All of the above! Plagued by doubt is definitely my resting state in most of what I do, and I’m probably not alone there? It was certainly joyous at times, especially when something falls into place – that’s quite exhilarating.
If all the pins in the world were gathered together
you would be very much pleased.
But all the pins in the world
cannot be gathered
Paula My Wild Honey research exposed a catalogue of doubt – my doubts in my ability to create the book but, more importantly, across a century of woman writing and doubting and finding their way into a public spotlight. Some women were kneecapped and roadblocked by the attitudes of the men in charge to their work.
Has Covid 19 affected you as either reader or writer? Did you write any poems in lockdown?
Natalie I don’t think any of us get away without being affected by Covid 19 and everything that’s happening right now. I imagine it having all sorts of impacts on writing and art-making that we might only notice after the fact maybe? When we were in lockdown, I finished up reading a few of the books I had started and then it was quite nice to return to some old comforting favourites around the flat. I didn’t write as much as I had hoped. It seemed like everyone had lofty goals for their lockdown which didn’t necessarily get realised. My grandma says ‘you can only do what you can do.’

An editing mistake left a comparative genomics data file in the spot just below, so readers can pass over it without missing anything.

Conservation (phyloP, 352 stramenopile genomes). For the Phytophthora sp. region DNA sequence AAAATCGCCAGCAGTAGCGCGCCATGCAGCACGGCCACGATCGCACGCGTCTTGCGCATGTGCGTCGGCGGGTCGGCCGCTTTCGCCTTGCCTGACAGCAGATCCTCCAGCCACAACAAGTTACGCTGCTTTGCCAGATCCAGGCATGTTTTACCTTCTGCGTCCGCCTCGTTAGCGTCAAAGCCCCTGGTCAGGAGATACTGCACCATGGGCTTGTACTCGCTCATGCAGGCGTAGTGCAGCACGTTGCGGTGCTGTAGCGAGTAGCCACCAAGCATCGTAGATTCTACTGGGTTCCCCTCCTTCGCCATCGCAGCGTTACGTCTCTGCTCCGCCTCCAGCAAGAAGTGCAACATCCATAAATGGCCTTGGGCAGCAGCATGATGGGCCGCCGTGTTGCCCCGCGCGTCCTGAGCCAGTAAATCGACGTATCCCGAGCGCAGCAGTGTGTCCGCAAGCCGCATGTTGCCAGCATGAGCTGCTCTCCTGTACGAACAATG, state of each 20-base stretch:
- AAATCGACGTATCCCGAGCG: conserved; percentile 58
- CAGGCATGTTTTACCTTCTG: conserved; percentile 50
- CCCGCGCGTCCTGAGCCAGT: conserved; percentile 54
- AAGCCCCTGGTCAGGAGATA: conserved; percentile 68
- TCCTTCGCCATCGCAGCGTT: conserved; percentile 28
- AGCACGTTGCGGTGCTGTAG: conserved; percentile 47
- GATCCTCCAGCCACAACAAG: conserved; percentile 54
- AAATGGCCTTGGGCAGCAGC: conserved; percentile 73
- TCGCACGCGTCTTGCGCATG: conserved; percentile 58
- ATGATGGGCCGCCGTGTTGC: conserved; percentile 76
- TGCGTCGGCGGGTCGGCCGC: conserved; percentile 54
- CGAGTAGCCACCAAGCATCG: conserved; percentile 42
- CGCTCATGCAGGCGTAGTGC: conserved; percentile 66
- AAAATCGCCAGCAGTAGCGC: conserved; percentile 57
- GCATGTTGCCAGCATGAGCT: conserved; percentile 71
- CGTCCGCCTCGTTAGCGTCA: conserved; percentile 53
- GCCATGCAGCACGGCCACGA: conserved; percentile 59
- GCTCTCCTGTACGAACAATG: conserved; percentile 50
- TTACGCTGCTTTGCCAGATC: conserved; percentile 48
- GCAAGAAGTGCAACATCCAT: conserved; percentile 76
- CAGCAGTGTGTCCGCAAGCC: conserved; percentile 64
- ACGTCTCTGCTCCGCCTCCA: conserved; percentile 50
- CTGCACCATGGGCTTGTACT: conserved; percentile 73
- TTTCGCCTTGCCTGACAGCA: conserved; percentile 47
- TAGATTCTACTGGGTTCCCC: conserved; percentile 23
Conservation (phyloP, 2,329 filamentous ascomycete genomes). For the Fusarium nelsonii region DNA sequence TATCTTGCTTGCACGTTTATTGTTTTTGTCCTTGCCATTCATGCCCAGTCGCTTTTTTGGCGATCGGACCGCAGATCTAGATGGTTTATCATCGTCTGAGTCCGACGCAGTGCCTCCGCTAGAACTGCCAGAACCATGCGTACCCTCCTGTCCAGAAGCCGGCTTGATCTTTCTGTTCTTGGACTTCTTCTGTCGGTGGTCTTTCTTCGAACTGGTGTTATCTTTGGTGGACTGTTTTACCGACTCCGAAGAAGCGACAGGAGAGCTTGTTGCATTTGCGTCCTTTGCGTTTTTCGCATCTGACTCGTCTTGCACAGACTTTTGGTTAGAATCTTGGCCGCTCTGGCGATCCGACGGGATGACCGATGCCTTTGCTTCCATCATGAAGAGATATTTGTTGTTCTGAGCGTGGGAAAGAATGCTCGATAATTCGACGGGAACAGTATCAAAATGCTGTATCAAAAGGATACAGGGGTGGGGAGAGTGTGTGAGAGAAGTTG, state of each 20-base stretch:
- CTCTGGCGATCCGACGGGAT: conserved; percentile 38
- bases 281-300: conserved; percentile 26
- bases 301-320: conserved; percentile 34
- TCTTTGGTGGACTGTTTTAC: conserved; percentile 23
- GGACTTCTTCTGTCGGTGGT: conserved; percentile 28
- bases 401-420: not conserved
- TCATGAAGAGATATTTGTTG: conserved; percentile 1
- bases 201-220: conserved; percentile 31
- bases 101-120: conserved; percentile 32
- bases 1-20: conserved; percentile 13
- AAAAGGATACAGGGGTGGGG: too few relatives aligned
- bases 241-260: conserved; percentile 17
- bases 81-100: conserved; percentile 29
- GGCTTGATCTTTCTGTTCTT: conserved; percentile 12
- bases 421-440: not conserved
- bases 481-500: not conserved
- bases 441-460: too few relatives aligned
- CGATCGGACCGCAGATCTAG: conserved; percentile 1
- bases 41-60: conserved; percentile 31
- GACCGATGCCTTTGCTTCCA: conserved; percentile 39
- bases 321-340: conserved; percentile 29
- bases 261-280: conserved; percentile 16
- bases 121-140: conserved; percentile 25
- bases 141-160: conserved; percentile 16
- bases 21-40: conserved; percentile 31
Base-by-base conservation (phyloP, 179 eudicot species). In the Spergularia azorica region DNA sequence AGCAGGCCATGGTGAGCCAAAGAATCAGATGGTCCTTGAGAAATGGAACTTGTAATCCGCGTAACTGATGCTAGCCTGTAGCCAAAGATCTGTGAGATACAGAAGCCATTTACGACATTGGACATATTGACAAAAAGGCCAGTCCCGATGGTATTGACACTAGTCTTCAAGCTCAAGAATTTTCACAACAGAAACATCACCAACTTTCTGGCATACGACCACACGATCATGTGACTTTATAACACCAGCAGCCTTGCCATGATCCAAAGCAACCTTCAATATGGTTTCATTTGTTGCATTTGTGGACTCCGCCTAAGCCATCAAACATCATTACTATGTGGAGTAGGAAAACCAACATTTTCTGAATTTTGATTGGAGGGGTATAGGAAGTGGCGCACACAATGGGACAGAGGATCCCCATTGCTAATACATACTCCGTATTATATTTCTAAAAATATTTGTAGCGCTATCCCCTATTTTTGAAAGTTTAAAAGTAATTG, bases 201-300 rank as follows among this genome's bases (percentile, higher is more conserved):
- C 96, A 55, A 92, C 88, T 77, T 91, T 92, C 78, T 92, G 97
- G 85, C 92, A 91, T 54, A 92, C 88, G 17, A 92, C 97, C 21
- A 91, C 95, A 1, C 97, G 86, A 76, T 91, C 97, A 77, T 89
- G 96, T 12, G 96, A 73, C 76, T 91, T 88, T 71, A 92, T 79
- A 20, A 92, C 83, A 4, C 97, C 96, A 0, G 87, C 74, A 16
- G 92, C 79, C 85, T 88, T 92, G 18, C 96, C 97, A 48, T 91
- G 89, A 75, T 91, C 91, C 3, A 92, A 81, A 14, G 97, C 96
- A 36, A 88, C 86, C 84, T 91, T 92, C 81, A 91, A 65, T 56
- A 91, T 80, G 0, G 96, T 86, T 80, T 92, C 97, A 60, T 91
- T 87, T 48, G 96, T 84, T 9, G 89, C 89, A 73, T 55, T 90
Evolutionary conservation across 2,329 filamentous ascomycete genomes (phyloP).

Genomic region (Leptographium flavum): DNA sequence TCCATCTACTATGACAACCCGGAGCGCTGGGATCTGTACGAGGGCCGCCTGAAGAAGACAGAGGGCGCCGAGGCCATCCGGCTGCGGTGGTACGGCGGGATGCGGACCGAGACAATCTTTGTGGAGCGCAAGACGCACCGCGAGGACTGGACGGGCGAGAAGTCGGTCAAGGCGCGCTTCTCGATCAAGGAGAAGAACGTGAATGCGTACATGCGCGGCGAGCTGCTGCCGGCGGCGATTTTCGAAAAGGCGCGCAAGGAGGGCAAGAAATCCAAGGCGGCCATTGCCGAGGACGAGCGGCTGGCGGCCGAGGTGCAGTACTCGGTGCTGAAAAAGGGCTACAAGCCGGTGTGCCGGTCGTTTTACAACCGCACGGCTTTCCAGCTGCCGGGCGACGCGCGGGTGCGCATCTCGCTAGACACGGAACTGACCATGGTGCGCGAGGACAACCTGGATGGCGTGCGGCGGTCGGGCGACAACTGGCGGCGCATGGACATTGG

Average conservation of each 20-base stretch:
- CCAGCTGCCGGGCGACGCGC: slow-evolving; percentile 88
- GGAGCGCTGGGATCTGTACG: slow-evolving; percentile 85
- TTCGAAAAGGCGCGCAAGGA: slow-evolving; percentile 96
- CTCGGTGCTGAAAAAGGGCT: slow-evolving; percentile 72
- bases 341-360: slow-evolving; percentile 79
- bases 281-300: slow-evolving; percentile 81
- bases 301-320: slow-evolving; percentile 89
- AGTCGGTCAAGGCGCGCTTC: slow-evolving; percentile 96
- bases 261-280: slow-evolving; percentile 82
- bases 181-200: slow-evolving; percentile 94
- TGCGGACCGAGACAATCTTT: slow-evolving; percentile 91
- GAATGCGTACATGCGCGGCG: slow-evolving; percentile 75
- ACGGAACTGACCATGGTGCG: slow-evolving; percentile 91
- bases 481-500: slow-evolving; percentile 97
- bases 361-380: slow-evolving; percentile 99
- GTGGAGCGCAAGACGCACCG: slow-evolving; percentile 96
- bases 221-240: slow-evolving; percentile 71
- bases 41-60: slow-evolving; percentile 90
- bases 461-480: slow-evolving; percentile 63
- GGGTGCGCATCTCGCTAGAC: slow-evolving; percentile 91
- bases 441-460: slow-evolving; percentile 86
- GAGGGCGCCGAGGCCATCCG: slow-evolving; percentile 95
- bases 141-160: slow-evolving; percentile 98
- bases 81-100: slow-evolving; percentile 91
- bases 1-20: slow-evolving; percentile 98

Paula Wise grandmothers! What do you like to do apart from writing?
Natalie Anything to do with making odds and ends. At the moment, I’m knitting like a fiend in a race to finish a sleep sack for my nephew before he gets too big. I have a bad habit of thinking of new projects before the old ones are finished, ah! Overall, it’s a comforting thing to do.
When the stars align, I really love going tramping with friends, usually in the Tararua ranges. It doesn’t happen as often as I’d like, but it’s really special to me.
A grandson takes a stone
from a southern Pacific coast
carries it in his wallet